Clark Leonard Hull

The following article is from The Great Soviet Encyclopedia (1979). It might be outdated or ideologically biased.

Hull, Clark Leonard


Born May 24, 1884, in Akron, N.Y.; died May 10, 1952, in New Haven, Conn. American psychologist, neobehaviorist.

Hull was a professor at Yale University from 1929. Following E. Tolman, he introduced into the basic stimulus-response scheme of behaviorism the concept of mediating variables, treatment them as inherent factors in the organism and regarding need as the most important variable. Hull considered the reduction of need as the basic principle for regulating behavior. Following K. Lewin, Hull attempted to develop a mathematically deductive theory of behavior that would predict complex forms of behavior by deriving them from some initial unit of elementary habit. Hull’s principal works dealt with learning problems.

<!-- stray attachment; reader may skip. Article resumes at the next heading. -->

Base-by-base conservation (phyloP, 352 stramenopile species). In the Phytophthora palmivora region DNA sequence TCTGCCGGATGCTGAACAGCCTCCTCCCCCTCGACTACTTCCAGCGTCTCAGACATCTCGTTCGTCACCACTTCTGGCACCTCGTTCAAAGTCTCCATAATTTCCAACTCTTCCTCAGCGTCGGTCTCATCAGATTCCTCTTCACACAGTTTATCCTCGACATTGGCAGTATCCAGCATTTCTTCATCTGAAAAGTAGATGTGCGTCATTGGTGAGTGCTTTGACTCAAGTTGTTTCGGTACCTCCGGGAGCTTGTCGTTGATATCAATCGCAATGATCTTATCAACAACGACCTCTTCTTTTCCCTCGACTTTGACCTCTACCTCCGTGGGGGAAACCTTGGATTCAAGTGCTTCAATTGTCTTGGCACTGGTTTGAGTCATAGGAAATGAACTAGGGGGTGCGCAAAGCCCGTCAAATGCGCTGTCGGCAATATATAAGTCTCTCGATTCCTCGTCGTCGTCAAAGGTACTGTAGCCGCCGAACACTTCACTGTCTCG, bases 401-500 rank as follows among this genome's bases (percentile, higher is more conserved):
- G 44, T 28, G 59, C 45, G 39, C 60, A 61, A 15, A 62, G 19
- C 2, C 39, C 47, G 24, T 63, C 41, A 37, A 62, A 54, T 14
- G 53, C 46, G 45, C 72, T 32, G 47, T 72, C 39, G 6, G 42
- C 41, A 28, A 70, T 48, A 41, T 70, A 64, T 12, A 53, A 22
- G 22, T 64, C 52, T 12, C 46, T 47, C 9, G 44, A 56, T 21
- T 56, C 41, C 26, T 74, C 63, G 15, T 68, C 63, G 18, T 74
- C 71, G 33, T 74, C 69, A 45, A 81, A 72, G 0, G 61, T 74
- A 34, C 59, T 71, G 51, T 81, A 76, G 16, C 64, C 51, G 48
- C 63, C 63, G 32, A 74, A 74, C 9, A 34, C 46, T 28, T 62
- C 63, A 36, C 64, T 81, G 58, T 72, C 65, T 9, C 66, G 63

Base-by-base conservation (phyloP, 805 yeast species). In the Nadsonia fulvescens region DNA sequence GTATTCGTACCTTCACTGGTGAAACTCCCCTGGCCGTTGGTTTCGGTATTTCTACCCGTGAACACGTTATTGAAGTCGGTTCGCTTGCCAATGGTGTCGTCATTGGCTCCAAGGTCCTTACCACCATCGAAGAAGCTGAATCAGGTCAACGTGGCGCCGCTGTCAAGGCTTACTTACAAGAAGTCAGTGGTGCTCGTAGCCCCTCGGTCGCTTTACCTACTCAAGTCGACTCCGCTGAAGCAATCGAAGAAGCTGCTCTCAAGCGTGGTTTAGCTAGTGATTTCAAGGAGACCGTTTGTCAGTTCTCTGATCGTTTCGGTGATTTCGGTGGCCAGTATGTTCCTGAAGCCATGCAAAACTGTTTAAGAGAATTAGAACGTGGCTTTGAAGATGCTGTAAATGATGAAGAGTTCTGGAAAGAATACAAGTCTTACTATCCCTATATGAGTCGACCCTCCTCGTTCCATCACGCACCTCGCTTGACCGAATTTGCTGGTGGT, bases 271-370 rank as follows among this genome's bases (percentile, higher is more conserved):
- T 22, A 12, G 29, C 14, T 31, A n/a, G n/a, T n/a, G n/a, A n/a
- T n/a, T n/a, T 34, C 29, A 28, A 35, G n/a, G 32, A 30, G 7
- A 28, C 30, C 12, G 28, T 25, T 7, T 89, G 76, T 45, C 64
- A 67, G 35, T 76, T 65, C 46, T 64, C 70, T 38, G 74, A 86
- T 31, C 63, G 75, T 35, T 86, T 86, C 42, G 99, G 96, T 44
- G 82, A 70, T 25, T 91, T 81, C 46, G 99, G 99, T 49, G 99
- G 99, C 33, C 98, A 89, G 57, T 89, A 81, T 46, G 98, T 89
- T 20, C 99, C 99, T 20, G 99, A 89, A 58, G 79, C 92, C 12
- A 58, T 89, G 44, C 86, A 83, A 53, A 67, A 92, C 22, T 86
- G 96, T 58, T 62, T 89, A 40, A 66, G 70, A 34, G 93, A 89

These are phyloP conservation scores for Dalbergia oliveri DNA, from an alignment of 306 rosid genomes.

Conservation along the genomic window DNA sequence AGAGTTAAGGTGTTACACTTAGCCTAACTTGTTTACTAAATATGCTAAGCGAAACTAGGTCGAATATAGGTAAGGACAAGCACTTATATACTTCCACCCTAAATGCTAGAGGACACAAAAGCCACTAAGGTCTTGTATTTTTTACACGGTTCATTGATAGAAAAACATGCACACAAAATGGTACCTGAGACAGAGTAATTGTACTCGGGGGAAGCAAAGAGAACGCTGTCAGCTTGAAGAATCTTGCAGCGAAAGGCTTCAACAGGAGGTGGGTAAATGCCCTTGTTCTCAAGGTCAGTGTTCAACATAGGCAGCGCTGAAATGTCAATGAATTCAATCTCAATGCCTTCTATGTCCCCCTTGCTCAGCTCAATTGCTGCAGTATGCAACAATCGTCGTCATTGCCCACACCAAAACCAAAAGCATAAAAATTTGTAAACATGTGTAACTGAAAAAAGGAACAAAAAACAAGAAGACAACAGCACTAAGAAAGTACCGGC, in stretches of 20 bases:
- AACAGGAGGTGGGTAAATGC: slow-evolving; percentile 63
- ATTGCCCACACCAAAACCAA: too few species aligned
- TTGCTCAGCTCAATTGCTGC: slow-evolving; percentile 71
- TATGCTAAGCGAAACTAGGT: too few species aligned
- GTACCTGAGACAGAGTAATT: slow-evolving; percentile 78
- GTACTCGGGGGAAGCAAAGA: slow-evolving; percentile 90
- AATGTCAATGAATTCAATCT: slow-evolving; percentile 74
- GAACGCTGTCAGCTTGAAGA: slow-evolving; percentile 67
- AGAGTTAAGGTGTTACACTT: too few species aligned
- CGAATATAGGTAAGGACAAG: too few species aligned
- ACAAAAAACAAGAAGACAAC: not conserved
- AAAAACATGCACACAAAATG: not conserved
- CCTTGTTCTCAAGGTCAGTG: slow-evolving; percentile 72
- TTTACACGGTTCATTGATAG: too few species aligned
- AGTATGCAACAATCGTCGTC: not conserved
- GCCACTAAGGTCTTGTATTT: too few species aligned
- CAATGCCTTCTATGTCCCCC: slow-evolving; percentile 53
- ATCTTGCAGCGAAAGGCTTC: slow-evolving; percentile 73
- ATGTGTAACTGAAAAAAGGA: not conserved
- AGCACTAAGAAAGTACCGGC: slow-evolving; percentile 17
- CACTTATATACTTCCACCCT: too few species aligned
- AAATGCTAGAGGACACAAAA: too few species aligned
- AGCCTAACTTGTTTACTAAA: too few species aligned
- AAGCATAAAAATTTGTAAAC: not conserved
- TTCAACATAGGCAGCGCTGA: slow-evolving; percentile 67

Essentials of Behavior. New Haven, Conn., 1951.
A Behavior System: An Introduction to Behavior Theory Concerning the Individual Organism. New Haven, Conn., 1952.
Mathematico-Deductive Theory of Rote Learning. Westport, Conn., 1970.


Antsyferova, L. I. Materialisticheskie idei v zarubezhnoi psikhologii. Moscow, 1974.
The Great Soviet Encyclopedia, 3rd Edition (1970-1979). © 2010 The Gale Group, Inc. All rights reserved.